Further chapters in Genesis and other historical books of the Old Testament could all be charted in this way. The difference between the Bible and the Quran is striking: News and features make up most of the Bible, but the Quran is almost all editorial, telling rather than showing. The Bible tells stories, the Quran gives orders—so one way that Christian journalists reflect biblical teaching is by emphasizing storytelling.
Even when the Bible moves away from story form, story frameworks are still evident. For example, in the passage from Ezekiel 33 about watchers on the wall, who have a calling like that of journalists, the protagonist is the watchman, and the antagonist is a literal enemy bringing a sword to the land, or a metaphorical enemy: sin. The watchman’s goal is to warn the people when a threat appears. Barriers to successful fulfillment of the mission include laziness (the watchman sleeping at his post), blindness (not seeing the threat), cowardice (fear that warning the wicked will bring retribution from them), or wickedness (siding with evil).
Let’s apply this to some stories in WORLD. Here’s one: Several years ago I visited China and saw with my own eyes the burgeoning house churches of China. I interviewed Chinese leaders, including CEOs who had become Christians, and then wrote, “With house churches multiplying in cities and influential executives coming to faith, Christianity is growing so fast in China that Communist officials are having a hard time keeping up.”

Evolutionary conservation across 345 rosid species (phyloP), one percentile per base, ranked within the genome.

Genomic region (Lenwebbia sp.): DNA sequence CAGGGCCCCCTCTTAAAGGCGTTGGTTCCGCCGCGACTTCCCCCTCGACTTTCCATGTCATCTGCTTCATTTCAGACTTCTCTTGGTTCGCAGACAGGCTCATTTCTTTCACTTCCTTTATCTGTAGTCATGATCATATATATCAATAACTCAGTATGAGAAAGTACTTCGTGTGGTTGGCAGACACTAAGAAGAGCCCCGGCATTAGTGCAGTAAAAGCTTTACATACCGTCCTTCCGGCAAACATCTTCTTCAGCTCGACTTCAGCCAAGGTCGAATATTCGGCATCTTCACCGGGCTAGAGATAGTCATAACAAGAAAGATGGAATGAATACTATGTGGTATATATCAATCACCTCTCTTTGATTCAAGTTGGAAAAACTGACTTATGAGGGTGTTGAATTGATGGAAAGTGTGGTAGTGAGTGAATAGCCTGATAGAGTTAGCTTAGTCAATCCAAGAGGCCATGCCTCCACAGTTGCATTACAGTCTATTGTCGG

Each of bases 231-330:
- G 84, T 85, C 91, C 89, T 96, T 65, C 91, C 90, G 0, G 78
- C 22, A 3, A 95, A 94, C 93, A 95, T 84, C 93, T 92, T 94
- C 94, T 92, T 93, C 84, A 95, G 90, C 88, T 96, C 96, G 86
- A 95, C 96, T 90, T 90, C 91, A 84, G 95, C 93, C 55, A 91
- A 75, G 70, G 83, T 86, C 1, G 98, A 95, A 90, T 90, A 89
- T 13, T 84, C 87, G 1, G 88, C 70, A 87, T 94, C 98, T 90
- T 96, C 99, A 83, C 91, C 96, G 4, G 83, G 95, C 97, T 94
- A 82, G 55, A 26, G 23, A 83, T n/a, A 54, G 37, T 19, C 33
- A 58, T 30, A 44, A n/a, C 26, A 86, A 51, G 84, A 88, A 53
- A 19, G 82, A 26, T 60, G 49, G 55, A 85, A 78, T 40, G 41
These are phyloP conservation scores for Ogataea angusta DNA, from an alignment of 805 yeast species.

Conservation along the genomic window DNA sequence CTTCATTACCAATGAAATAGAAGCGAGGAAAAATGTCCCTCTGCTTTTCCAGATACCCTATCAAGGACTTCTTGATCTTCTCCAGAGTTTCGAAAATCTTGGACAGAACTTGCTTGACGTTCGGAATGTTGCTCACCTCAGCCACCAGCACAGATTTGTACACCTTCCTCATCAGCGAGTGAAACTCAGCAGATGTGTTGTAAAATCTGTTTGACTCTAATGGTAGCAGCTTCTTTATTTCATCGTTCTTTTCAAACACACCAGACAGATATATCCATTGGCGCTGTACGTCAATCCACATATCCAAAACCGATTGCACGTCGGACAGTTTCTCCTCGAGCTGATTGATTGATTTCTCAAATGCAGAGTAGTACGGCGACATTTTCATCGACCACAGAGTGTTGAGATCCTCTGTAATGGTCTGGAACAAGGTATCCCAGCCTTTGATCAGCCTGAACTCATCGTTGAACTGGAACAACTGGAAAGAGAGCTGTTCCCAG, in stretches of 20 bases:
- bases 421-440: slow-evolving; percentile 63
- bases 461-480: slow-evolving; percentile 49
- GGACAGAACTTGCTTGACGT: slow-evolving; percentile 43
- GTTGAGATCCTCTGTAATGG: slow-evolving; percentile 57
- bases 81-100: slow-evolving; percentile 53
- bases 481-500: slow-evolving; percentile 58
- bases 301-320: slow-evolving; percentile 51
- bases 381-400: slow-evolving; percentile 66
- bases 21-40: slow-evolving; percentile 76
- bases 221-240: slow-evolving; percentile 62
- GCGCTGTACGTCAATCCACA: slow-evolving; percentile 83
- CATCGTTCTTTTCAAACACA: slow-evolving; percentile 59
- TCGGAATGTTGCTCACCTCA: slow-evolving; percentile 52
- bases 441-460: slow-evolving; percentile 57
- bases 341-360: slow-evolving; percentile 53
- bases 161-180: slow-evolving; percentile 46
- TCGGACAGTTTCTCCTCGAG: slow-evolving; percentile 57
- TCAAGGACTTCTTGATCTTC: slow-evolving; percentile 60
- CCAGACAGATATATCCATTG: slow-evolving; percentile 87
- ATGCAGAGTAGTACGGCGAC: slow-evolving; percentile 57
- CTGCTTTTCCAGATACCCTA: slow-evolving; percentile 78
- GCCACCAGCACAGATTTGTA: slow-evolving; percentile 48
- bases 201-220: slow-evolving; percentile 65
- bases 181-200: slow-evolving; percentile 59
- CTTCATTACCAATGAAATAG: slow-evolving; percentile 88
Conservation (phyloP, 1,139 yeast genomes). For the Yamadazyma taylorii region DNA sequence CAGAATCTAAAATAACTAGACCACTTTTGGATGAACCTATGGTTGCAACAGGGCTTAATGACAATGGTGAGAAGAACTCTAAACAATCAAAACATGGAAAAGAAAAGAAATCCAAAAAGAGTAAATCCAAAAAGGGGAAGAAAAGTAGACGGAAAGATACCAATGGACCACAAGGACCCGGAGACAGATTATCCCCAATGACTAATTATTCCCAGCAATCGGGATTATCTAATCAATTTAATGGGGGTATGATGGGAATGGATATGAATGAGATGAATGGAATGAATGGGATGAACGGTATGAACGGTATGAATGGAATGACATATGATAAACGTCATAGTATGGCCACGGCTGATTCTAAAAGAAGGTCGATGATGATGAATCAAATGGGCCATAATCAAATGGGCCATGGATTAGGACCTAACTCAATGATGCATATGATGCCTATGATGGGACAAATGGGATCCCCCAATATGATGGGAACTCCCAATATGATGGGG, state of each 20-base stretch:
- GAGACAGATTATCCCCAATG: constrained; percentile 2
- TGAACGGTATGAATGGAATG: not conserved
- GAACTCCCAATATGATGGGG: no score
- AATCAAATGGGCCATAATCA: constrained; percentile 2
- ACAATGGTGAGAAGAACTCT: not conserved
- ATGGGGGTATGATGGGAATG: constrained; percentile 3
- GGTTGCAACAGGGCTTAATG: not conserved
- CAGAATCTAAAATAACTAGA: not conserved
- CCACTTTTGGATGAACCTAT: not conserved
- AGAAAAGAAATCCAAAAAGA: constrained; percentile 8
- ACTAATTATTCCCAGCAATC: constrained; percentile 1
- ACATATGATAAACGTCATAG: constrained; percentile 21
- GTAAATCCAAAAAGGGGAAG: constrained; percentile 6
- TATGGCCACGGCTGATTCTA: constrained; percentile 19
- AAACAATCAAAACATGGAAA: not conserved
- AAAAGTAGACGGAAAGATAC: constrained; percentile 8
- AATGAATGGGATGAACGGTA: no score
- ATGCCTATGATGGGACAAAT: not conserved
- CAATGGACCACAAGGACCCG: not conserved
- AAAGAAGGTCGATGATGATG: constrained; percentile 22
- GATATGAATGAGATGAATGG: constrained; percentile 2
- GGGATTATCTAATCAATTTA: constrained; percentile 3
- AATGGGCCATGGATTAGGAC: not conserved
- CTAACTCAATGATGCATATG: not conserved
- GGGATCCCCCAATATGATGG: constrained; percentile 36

In that story Chinese Christians are the protagonists, with a mission of spreading the gospel, and Communist officials are the antagonists. The protagonists face barriers: harassment and sometimes persecution, their own fear and desires. I did not write that the success of their mission is assured or that we can derive easy lessons from their experience.
Another example: Near the end of a story with the literal headline, “Dead ends in Darfur,” editor Mindy Belz concluded that “More than three years after fierce militia known as janjaweed (“armed horsemen”) began raiding villages, raping women, killing children, and torching property, the world is little closer to a lasting solution to what many call the world’s worst humanitarian crisis.” The protagonists are innocent people, their mission is to raise crops and children, and their biggest obstacle is the lack of any obstacles in the way of their antagonists, the janjaweed.